Tuesday, 21 January 2014


So where to start, I am a pretty normal 35 year old working Mum. I'm a little pudgier and a little squishier than I'd like. I don't have enough hours in the day or cash in bank but on the whole I'm fairly happy with my lot.

I also consider myself to be very lucky, I have a lovely husband (don't tell him I said that though) and a gorgeous daughter (C) who means the world to me.

I am also not in a wheelchair. This may seem like a strange thing to say, but at 17 I was told there was a good chance I would be in a wheelchair by the time I was 30. So I am very grateful that I can still run around after C. I was also very lucky to be diagnosed with EDS Hybermobility fairly quickly, after a couple of years of my GP dismissing my chronic pain as growing pains. I was also very lucky to be referred straight away to a great physio who encouraged me to build my strength and use exercise to manage my condition as best as I can. I am also very lucky that I do not have it as bad as a lot of people and have a lot of good days that make me forget the bad days.

So I hear you all ask, what on earth am I talking about?

Hypermobile Ehlers-Danlos Syndrome, sounds fancy huh? There is a bit of variation in terms of symptoms and severity between people but this is the general gist:

* Hypermobility with the joints having a wider range of movement than usual.
* Loose, unstable joints that can lead to dislocations and subluxations.
* Joint pain and fatigue.
* Easy bruising.
* Gastrointestinal dysfunction.
* POTS (postural orthostatic tachycardia syndrome) causing fast heart rate, dizziness and fainting.
* Mitral valve prolapse, a heart valve abnormality which is usually only mild in HEDS.
* Uterine, rectal or bladder prolapse.
* Urinary dysfunction.
* Varicose veins.

Please visit http://www.ehlers-danlos.org/ for more information (I have pinched this from there, I'm sure they will not mind!)

I am pretty sure C has it as well, although she has not been officially diagnosed as yet. She is a big part of why I am doing this. Yeah it sucks, especially the tiredness (oh and the pain!) but it is also pretty cool to still be able to do the splits at 35 right? I want her to think she can do anything, not to be afraid, to be strong and healthy. In the world that we live in which is so obsessed about being skinny to know that skinny isn't important. That being happy, healthy, fit, kind, energetic and brave is what is important.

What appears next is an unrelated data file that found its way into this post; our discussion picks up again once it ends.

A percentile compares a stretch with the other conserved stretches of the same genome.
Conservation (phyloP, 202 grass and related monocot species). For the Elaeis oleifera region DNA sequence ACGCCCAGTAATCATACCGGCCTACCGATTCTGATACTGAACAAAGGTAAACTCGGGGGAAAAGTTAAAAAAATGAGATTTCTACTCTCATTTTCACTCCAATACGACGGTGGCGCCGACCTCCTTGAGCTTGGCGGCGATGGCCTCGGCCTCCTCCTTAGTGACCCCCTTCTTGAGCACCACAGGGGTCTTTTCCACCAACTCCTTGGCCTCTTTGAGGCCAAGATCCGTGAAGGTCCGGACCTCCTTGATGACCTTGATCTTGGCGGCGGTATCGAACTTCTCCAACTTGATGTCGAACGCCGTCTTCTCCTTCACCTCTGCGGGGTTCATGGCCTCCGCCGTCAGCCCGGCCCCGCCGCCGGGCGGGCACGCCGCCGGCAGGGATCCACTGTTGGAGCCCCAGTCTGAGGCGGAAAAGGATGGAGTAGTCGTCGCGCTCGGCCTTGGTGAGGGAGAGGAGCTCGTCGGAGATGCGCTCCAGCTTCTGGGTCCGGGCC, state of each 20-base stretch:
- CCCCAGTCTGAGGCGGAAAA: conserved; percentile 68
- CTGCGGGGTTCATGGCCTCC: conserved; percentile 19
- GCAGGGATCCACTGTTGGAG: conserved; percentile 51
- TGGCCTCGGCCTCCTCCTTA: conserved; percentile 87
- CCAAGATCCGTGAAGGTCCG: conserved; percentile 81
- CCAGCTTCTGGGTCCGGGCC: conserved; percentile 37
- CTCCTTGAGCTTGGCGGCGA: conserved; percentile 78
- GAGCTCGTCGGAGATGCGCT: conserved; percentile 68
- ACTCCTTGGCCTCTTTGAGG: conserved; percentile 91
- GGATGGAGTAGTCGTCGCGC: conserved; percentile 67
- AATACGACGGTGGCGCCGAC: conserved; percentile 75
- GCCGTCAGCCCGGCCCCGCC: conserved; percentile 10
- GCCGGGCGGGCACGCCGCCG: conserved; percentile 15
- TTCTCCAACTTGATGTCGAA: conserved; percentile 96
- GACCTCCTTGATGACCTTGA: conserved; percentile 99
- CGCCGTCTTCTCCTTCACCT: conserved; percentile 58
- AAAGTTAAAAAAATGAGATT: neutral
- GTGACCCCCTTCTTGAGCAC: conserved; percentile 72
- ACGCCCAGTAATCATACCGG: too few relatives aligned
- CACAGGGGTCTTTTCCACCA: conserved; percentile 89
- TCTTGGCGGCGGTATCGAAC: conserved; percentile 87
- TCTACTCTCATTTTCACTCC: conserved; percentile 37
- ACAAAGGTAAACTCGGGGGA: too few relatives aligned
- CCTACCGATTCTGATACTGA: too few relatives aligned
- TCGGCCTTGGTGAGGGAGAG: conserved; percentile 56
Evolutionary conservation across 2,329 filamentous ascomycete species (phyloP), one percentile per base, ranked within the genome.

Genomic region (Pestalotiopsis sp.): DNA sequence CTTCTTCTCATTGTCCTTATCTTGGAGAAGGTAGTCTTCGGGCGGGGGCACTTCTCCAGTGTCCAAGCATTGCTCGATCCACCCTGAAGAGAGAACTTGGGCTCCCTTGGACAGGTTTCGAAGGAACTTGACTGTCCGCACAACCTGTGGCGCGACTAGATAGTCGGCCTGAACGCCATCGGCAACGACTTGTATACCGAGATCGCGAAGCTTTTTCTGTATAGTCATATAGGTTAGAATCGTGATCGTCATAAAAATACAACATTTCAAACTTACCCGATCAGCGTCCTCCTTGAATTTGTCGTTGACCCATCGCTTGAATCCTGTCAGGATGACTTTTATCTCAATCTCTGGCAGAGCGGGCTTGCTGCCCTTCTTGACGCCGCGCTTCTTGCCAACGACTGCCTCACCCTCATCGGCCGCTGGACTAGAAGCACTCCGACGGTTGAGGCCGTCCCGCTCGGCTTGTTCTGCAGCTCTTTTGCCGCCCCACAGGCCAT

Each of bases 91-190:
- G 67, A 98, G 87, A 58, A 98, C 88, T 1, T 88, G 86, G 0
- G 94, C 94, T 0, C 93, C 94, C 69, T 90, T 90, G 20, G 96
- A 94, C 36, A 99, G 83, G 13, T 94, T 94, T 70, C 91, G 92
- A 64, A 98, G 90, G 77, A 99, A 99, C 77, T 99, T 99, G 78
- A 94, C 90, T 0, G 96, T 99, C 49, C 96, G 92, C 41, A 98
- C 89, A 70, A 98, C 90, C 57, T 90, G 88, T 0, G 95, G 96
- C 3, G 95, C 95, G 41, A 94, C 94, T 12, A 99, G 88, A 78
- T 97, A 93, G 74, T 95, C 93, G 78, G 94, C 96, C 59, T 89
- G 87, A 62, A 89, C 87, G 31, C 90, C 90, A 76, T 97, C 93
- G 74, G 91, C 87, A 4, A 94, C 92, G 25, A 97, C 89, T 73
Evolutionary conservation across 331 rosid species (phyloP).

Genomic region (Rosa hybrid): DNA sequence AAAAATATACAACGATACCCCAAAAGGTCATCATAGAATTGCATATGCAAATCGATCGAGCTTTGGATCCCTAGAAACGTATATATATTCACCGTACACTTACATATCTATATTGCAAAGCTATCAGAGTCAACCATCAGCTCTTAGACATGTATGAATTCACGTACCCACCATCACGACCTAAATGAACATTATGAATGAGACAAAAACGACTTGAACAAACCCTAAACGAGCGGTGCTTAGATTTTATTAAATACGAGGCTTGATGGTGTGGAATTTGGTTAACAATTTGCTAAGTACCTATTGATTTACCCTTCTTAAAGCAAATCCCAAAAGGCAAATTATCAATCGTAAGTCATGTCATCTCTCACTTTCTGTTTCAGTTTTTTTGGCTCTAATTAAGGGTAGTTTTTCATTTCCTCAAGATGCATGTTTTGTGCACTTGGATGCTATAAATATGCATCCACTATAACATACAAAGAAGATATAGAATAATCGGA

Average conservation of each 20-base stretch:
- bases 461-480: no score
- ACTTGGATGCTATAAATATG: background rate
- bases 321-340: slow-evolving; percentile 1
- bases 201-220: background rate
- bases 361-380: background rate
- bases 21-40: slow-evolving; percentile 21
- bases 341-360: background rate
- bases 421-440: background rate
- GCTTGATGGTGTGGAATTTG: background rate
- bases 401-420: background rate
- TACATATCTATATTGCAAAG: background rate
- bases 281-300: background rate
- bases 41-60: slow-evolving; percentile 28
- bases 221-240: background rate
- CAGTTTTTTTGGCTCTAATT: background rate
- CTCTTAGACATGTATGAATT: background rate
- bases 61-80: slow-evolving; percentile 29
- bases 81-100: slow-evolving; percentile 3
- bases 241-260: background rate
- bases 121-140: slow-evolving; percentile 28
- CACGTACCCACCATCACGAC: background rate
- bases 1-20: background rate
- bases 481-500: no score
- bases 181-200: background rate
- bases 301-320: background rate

So here I am about to sign up to the spartan sprint (a 5k obstacle course), I hope to raise some awareness, hopefully raise some money but most of all I want to show myself I can do it. It will be a slow process getting fit and strong enough, I hope you will stick with me through the next 8 months - I am going to be totally honest about it, but I will try very hard not to moan when I can't train because my knee has popped out!

Thanks for reading and remember just because someone doesn't look ill doesn't mean they are not in pain.


  1. Looking forward to reading your blog, T! x

  2. Good luck with the obstacle race

  3. All the very best to you. Inspirational woman that I am proud to know even a little.

  4. Good for you, raising awareness. As you know, my teen son has some hyper mobility I also think little A May have it to a degree too. You know you have my support all the way xxx

  5. Yay Tamsin well done you my lovely xxx

  6. Good luck. I understand a little of what you go through daily I have RA and hypermobility and a dear friends of mine has EDS. Not much fun at all but glad to see you are doing so well and hoping to raise some money for such a fabulous cause.